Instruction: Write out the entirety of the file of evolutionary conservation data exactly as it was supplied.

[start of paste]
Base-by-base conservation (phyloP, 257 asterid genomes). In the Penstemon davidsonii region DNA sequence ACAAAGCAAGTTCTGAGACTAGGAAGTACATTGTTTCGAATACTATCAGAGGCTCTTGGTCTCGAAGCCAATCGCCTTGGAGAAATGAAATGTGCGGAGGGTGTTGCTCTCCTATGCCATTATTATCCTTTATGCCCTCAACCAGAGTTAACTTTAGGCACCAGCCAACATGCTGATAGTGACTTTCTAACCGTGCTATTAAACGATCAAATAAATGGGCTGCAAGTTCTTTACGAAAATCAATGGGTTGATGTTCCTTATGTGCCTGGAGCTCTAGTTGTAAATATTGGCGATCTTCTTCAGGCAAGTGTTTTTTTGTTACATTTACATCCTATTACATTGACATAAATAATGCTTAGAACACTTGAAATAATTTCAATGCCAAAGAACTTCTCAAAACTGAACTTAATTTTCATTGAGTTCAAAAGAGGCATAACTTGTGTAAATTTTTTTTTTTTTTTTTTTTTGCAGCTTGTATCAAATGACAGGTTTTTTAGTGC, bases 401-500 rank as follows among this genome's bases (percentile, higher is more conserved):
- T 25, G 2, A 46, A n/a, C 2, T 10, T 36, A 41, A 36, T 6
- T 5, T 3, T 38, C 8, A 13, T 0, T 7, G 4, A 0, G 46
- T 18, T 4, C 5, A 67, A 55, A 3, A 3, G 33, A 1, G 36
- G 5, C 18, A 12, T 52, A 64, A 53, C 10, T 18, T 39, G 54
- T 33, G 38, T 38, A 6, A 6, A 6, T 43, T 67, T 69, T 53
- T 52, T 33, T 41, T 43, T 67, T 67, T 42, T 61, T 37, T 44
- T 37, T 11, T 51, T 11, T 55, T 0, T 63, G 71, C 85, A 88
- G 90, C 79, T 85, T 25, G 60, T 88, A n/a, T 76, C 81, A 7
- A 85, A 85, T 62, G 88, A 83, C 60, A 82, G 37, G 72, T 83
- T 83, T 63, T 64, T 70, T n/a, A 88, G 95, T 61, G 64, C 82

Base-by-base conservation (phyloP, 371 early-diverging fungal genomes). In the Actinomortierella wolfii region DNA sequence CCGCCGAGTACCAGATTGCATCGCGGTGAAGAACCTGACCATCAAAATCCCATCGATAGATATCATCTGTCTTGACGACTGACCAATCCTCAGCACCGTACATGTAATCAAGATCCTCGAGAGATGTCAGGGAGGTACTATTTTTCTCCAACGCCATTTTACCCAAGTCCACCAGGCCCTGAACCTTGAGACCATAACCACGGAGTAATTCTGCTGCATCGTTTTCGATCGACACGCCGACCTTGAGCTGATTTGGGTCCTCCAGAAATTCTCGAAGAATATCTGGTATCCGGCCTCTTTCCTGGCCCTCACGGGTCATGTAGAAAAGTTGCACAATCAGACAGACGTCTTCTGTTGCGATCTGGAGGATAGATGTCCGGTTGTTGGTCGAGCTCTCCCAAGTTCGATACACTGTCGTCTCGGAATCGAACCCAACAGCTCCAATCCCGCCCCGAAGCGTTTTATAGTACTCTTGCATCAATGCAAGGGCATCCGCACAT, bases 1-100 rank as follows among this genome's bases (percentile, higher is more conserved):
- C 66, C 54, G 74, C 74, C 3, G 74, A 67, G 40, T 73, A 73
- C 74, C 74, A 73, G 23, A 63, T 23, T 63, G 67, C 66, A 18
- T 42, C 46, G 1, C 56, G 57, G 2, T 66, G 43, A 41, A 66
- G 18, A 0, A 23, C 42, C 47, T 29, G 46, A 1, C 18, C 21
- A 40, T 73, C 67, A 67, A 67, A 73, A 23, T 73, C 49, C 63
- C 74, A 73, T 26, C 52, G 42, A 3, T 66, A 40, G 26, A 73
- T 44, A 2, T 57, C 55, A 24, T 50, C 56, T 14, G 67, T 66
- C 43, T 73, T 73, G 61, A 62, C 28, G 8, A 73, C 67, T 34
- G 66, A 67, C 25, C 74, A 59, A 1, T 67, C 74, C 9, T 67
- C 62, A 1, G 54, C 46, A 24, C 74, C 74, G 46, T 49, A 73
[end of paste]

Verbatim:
Base-by-base conservation (phyloP, 257 asterid genomes). In the Penstemon davidsonii region DNA sequence ACAAAGCAAGTTCTGAGACTAGGAAGTACATTGTTTCGAATACTATCAGAGGCTCTTGGTCTCGAAGCCAATCGCCTTGGAGAAATGAAATGTGCGGAGGGTGTTGCTCTCCTATGCCATTATTATCCTTTATGCCCTCAACCAGAGTTAACTTTAGGCACCAGCCAACATGCTGATAGTGACTTTCTAACCGTGCTATTAAACGATCAAATAAATGGGCTGCAAGTTCTTTACGAAAATCAATGGGTTGATGTTCCTTATGTGCCTGGAGCTCTAGTTGTAAATATTGGCGATCTTCTTCAGGCAAGTGTTTTTTTGTTACATTTACATCCTATTACATTGACATAAATAATGCTTAGAACACTTGAAATAATTTCAATGCCAAAGAACTTCTCAAAACTGAACTTAATTTTCATTGAGTTCAAAAGAGGCATAACTTGTGTAAATTTTTTTTTTTTTTTTTTTTTGCAGCTTGTATCAAATGACAGGTTTTTTAGTGC, bases 401-500 rank as follows among this genome's bases (percentile, higher is more conserved):
- T 25, G 2, A 46, A n/a, C 2, T 10, T 36, A 41, A 36, T 6
- T 5, T 3, T 38, C 8, A 13, T 0, T 7, G 4, A 0, G 46
- T 18, T 4, C 5, A 67, A 55, A 3, A 3, G 33, A 1, G 36
- G 5, C 18, A 12, T 52, A 64, A 53, C 10, T 18, T 39, G 54
- T 33, G 38, T 38, A 6, A 6, A 6, T 43, T 67, T 69, T 53
- T 52, T 33, T 41, T 43, T 67, T 67, T 42, T 61, T 37, T 44
- T 37, T 11, T 51, T 11, T 55, T 0, T 63, G 71, C 85, A 88
- G 90, C 79, T 85, T 25, G 60, T 88, A n/a, T 76, C 81, A 7
- A 85, A 85, T 62, G 88, A 83, C 60, A 82, G 37, G 72, T 83
- T 83, T 63, T 64, T 70, T n/a, A 88, G 95, T 61, G 64, C 82

Base-by-base conservation (phyloP, 371 early-diverging fungal genomes). In the Actinomortierella wolfii region DNA sequence CCGCCGAGTACCAGATTGCATCGCGGTGAAGAACCTGACCATCAAAATCCCATCGATAGATATCATCTGTCTTGACGACTGACCAATCCTCAGCACCGTACATGTAATCAAGATCCTCGAGAGATGTCAGGGAGGTACTATTTTTCTCCAACGCCATTTTACCCAAGTCCACCAGGCCCTGAACCTTGAGACCATAACCACGGAGTAATTCTGCTGCATCGTTTTCGATCGACACGCCGACCTTGAGCTGATTTGGGTCCTCCAGAAATTCTCGAAGAATATCTGGTATCCGGCCTCTTTCCTGGCCCTCACGGGTCATGTAGAAAAGTTGCACAATCAGACAGACGTCTTCTGTTGCGATCTGGAGGATAGATGTCCGGTTGTTGGTCGAGCTCTCCCAAGTTCGATACACTGTCGTCTCGGAATCGAACCCAACAGCTCCAATCCCGCCCCGAAGCGTTTTATAGTACTCTTGCATCAATGCAAGGGCATCCGCACAT, bases 1-100 rank as follows among this genome's bases (percentile, higher is more conserved):
- C 66, C 54, G 74, C 74, C 3, G 74, A 67, G 40, T 73, A 73
- C 74, C 74, A 73, G 23, A 63, T 23, T 63, G 67, C 66, A 18
- T 42, C 46, G 1, C 56, G 57, G 2, T 66, G 43, A 41, A 66
- G 18, A 0, A 23, C 42, C 47, T 29, G 46, A 1, C 18, C 21
- A 40, T 73, C 67, A 67, A 67, A 73, A 23, T 73, C 49, C 63
- C 74, A 73, T 26, C 52, G 42, A 3, T 66, A 40, G 26, A 73
- T 44, A 2, T 57, C 55, A 24, T 50, C 56, T 14, G 67, T 66
- C 43, T 73, T 73, G 61, A 62, C 28, G 8, A 73, C 67, T 34
- G 66, A 67, C 25, C 74, A 59, A 1, T 67, C 74, C 9, T 67
- C 62, A 1, G 54, C 46, A 24, C 74, C 74, G 46, T 49, A 73